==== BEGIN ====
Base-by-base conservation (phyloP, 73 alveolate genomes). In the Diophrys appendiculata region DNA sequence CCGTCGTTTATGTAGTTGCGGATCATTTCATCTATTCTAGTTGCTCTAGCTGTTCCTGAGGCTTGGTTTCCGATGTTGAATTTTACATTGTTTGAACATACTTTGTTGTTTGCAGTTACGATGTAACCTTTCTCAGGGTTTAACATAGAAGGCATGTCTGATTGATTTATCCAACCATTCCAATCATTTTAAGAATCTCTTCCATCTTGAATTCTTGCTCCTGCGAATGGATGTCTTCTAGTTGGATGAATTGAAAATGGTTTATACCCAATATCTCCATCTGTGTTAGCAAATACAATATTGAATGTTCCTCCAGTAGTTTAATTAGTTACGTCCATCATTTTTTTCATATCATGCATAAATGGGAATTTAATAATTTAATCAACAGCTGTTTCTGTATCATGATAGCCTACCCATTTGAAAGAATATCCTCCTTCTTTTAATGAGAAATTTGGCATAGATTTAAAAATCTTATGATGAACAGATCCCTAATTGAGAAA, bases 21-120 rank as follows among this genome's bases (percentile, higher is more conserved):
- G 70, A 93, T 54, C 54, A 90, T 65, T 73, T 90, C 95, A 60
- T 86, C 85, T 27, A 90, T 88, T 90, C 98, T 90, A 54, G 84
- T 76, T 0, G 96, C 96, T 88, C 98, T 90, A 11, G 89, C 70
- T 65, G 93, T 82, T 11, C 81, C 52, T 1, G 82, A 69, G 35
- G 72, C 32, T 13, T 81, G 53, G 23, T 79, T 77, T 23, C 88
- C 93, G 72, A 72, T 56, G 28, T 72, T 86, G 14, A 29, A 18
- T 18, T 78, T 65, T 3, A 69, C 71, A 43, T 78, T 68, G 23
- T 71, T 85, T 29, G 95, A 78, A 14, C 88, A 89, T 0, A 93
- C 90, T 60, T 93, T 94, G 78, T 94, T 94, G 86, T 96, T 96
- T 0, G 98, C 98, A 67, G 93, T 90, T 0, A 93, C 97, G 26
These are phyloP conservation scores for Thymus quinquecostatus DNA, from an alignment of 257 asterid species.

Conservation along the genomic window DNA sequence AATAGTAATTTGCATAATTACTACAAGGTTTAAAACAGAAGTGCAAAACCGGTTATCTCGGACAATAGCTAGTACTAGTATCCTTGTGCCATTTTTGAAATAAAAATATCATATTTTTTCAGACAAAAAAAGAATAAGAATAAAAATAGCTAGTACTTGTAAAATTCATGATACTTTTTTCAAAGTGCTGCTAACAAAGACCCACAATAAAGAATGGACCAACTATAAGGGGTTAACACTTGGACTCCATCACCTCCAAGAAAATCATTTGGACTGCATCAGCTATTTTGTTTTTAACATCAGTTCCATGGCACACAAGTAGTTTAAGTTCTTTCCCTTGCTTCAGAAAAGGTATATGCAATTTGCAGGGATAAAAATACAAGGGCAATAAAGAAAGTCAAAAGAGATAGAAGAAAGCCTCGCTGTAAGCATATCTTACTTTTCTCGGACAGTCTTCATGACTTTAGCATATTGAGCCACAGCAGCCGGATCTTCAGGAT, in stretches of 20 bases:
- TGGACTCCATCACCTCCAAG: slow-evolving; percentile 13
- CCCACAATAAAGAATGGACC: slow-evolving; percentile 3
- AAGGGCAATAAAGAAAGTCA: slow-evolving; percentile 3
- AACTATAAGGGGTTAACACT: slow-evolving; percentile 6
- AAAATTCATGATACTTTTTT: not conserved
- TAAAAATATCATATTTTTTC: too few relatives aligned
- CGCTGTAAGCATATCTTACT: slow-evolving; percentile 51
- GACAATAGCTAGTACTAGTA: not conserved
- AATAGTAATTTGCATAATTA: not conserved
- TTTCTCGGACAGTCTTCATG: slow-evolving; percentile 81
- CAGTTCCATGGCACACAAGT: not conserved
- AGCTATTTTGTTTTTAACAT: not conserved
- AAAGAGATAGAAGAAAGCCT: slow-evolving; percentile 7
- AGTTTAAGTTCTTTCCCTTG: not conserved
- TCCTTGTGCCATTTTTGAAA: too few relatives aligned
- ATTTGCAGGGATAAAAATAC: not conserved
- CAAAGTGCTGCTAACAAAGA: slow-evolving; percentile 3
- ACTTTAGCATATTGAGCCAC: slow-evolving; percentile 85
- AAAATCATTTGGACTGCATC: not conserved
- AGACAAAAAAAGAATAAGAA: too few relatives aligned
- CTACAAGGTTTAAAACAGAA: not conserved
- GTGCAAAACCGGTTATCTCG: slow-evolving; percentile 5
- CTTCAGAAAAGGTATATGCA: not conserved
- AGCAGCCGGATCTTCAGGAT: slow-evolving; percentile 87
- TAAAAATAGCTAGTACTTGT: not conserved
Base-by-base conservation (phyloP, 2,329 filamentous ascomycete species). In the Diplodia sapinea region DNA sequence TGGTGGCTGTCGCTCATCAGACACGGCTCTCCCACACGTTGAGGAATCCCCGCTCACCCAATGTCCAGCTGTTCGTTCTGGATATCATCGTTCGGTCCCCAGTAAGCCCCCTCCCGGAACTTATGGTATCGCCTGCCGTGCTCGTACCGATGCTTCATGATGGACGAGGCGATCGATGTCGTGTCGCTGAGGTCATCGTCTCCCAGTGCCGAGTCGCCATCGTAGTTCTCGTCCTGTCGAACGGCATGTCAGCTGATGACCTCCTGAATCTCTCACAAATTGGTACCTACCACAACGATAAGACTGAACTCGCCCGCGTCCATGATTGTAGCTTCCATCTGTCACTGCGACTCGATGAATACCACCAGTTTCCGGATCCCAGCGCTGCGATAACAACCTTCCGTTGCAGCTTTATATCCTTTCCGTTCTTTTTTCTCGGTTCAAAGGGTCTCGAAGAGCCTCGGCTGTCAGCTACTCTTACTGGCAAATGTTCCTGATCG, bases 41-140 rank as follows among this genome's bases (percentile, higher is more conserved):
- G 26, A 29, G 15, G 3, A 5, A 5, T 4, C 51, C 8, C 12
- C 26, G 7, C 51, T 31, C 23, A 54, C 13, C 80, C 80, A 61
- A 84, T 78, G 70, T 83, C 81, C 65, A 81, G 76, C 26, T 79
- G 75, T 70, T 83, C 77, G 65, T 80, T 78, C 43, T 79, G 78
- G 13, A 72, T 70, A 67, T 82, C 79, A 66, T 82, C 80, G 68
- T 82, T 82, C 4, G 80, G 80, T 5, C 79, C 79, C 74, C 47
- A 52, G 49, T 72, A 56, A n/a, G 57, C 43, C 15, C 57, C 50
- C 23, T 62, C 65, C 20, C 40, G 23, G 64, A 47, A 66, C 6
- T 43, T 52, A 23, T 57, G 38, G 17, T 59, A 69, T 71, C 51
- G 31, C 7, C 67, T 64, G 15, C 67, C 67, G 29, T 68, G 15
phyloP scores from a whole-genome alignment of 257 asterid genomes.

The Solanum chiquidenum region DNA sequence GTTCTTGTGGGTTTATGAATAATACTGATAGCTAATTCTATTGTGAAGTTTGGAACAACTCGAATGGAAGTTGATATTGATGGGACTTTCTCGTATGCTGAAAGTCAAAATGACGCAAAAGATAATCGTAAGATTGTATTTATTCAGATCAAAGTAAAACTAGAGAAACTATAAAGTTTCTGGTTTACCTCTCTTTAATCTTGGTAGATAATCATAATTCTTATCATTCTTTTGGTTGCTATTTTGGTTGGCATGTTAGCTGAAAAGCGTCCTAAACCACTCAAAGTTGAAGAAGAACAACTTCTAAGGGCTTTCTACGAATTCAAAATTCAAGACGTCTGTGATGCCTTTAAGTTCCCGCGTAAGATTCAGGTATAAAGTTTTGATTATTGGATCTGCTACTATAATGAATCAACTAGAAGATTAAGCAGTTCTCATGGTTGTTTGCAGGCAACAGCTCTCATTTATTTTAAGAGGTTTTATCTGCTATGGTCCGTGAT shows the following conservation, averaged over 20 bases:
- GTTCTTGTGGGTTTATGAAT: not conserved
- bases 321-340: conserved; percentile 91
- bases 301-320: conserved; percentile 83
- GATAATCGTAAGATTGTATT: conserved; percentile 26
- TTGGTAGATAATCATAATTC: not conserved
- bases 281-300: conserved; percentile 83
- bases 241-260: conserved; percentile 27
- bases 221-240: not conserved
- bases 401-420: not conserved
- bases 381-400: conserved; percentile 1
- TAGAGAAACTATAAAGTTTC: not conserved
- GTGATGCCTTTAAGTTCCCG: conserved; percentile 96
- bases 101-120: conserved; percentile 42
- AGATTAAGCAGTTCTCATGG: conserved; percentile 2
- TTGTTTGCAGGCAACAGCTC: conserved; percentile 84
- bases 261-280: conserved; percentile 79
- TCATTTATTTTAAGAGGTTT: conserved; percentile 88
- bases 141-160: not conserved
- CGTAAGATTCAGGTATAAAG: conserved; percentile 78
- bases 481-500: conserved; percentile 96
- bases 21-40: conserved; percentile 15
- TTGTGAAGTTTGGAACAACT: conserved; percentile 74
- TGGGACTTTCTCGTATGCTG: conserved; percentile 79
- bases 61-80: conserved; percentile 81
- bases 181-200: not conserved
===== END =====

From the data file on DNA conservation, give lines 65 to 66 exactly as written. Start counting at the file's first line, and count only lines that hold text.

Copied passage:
- AGATTAAGCAGTTCTCATGG: conserved; percentile 2
- TTGTTTGCAGGCAACAGCTC: conserved; percentile 84